He rose and walked to and fro through the room, reading. She watched him, angrily confident that she should presently see him change countenance. Suddenly he drooped as if his spine had partly given way; and in this ungraceful attitude he read the remainder of the letter. When he had finished he threw it on the table, thrust his hands deep into his pockets, and roared with laughter, huddling himself together as if he could concentrate the joke by collecting himself into the smallest possible compass. Henrietta, speechless with indignation, could only look her feelings. At last he came and sat down beside her.
"And so," he said, "on receiving this you rushed out in the cold and came all the way to Lyvern. Now, it seems to me that you must either love me very much- -"
"I don't. I hate you."
"Or else love yourself very much."
"Oh!" And she wept afresh. "You are a selfish brute, and you do just as you like without considering anyone else. No one ever thinks of me. And now you won't even take the trouble to deny that shameful letter."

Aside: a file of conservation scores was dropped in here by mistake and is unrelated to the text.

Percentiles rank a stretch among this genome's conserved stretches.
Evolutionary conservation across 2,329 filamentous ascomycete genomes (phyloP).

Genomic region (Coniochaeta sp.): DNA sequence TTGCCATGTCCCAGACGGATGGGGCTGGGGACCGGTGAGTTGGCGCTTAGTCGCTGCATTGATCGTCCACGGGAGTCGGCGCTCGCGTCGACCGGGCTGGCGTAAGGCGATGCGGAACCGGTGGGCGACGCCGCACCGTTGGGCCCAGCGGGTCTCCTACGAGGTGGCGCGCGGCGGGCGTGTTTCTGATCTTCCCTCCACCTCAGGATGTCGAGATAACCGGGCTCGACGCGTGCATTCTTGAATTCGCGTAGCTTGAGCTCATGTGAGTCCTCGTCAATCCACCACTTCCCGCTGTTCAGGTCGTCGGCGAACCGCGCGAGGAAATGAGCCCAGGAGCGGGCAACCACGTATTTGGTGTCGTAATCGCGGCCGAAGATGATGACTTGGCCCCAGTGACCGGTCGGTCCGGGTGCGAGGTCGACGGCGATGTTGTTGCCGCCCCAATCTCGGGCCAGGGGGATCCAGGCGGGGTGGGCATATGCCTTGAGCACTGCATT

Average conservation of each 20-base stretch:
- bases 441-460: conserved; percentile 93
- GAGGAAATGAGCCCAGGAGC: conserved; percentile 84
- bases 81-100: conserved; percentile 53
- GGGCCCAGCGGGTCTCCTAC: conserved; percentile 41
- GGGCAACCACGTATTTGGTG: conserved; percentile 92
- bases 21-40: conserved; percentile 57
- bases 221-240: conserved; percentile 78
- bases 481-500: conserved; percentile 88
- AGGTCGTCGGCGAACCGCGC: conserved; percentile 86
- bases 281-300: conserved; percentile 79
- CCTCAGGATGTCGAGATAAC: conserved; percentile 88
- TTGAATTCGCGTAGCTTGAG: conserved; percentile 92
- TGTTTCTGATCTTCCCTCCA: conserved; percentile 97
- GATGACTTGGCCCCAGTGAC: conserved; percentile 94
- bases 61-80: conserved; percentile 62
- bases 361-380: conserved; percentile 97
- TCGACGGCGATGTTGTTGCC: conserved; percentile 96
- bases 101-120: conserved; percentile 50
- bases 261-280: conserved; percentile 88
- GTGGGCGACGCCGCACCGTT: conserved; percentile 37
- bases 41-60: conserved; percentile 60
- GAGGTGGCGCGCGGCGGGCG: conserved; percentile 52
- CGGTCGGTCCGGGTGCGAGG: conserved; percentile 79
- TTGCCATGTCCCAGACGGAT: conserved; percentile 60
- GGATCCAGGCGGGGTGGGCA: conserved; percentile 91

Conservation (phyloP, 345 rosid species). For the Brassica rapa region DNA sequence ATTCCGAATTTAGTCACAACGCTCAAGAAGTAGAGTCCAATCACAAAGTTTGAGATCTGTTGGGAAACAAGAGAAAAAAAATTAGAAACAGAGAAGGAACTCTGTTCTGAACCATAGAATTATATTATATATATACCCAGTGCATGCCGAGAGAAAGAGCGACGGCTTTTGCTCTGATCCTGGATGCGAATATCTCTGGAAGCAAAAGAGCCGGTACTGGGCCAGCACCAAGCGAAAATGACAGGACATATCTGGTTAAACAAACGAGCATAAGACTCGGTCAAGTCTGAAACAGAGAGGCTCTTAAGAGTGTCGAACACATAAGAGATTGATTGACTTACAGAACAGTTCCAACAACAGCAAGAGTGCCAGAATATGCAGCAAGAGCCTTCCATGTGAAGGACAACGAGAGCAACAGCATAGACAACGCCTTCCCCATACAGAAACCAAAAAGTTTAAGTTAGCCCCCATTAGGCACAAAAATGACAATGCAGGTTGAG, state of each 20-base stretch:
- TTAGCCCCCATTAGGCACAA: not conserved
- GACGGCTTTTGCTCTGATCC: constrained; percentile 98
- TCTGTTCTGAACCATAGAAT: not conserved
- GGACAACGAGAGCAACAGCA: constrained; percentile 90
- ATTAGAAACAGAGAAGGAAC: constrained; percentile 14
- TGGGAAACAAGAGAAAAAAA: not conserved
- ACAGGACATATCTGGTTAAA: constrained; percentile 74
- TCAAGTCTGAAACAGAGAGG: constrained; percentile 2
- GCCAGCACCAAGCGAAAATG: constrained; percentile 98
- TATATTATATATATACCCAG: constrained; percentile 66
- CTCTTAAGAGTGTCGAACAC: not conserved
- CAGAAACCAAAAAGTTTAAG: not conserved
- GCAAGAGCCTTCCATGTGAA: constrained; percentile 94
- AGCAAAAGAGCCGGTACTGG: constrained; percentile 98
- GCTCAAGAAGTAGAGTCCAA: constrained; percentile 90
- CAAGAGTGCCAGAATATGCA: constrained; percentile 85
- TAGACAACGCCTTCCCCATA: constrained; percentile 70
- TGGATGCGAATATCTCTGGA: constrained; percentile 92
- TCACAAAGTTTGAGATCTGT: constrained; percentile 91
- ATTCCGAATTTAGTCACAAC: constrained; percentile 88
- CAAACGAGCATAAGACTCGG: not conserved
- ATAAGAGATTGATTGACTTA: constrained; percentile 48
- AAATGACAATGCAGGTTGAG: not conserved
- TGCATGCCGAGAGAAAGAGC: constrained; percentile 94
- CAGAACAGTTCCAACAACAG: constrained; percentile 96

"Why should I deny it? It is true. Do you not see the irony of all this? I amuse myself by paying a few compliments to a schoolgirl for whom I do not care two straws more than for any agreeable and passably clever woman I meet. Nevertheless, I occasionally feel a pang of remorse because I think that she may love me seriously, although I am only playing with her. I pity the poor heart I have wantonly ensnared. And, all the time, she is pitying me for exactly the same reason! She is conscience-stricken because she is only indulging in the luxury of being adored 'by far the cleverest man she has ever met,' and is as heart-whole as I am! Ha, ha! That is the basis of the religion of love of which poets are the high-priests. Each worshipper knows that his own love is either a transient passion or a sham copied from his favorite poem; but he believes honestly in the love of others for him. Ho, ho! Is it not a silly world, my dear?"